• Medicaid
  • The Children’s Health Insurance Program (CHIP)
  • TRICARE (military health coverage)
  • Veterans’ health care programs
  • Peace Corps Volunteer plans

Be aware that outside of the Marketplace, other policies be for sale that may look like health insurance (such as short term individual policies, or policies that only cover cancer.) These kinds of products are sometimes referred to as “excepted benefits.” They do not count as Minimum Essential Coverage.

 

Starting in 2019, there is no tax penalty for people who are not covered by Minimum Essential Coverage.

How do I prove that I had coverage and satisfied the mandate?

Health insurance companies, employer-sponsored health plans, and public health programs such as Medicaid are required to provide you with documentation of coverage.  In January, you should receive a form 1095-B from your health plan or insurance company indicating the months during the prior year when you were covered under the plan.  If you were enrolled in family coverage, Form 1095-B will indicate the names of all family members who were covered with you under the plan. (If you worked for a large employer, with more than 50 employees, you might receive a Form 1095-C instead of Form 1095-B.  Form 1095-C documents an offer of coverage by a large employer in addition to documenting months of coverage under the plan.) A copy of this form will also be reported to the Internal Revenue Service.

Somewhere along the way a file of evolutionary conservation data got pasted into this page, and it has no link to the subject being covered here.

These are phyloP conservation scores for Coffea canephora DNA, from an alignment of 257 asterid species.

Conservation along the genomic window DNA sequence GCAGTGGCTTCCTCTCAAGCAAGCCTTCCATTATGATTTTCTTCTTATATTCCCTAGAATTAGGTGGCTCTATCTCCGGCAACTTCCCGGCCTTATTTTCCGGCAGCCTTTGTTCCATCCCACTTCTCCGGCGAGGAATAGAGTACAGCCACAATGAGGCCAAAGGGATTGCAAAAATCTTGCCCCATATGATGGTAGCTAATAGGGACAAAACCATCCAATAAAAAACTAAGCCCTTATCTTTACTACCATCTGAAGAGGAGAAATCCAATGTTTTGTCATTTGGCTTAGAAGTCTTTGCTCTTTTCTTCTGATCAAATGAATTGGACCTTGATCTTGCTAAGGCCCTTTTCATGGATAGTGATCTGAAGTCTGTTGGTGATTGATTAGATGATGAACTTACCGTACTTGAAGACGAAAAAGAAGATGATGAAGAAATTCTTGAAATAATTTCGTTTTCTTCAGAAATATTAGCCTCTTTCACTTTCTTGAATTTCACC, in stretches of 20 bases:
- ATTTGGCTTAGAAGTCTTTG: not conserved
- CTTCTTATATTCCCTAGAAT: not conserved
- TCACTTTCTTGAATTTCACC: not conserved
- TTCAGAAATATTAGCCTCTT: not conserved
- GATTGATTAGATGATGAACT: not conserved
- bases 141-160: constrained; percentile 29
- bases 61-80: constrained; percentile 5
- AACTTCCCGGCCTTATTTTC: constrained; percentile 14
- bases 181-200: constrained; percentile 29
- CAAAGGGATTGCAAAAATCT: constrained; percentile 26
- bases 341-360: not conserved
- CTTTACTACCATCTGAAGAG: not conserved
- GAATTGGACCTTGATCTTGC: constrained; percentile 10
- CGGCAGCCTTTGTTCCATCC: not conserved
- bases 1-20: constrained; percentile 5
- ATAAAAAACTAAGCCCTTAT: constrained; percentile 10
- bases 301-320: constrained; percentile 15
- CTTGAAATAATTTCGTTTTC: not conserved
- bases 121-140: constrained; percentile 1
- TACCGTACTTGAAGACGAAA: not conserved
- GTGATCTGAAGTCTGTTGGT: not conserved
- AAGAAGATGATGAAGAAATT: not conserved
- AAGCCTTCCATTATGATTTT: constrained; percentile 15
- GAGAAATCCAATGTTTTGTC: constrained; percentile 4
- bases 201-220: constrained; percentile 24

If you were covered by more than one plan during the year, you should receive a Form 1095-B (or 1095-C) from each plan.  When you file your tax return for this calendar year (most people will do this by April 15 next year) you will have to enter information about your coverage (or your exemption) on the return.

I live in different states during the year. My summer home is in a northern state; my winter home is in a southern state. Where do I sign up for health coverage? And if I sign up for a plan in one state, how do I find in-network health providers in the other state?

You should buy coverage in the state where you officially reside. Most states consider you a resident if you intend to make that state your permanent home. So-called “snowbirds” may own a second home and live part of the year in another state, but their official state of residence is where they spend most of the year, where they pay taxes, where they register their cars, or are registered to vote.

If you are buying coverage in your state of residency but spend a significant amount of time in a different state, you may want to explore plans offered by insurers that use a national provider network so that you could find participating providers in more than one state. You could also explore insurers that arrange to cover as in-network other insurers’ network providers. (For example, some, though not all “multi-state” plans, and some, though not all “multi-state” plans have such agreements.) You could also evaluate what out-of-network coverage, if any, your plan offers.

Can I pay my health insurance premium with a credit card, debit card, money order, or cash?

At least within the individual-market Marketplace, insurers are required to accept money orders and pre-paid debit cards. They do not have to accept credit card or debit card payments unless states make that a requirement, although many insurers currently accept all of these forms of payment. Therefore, it may vary from state to state and between insurers.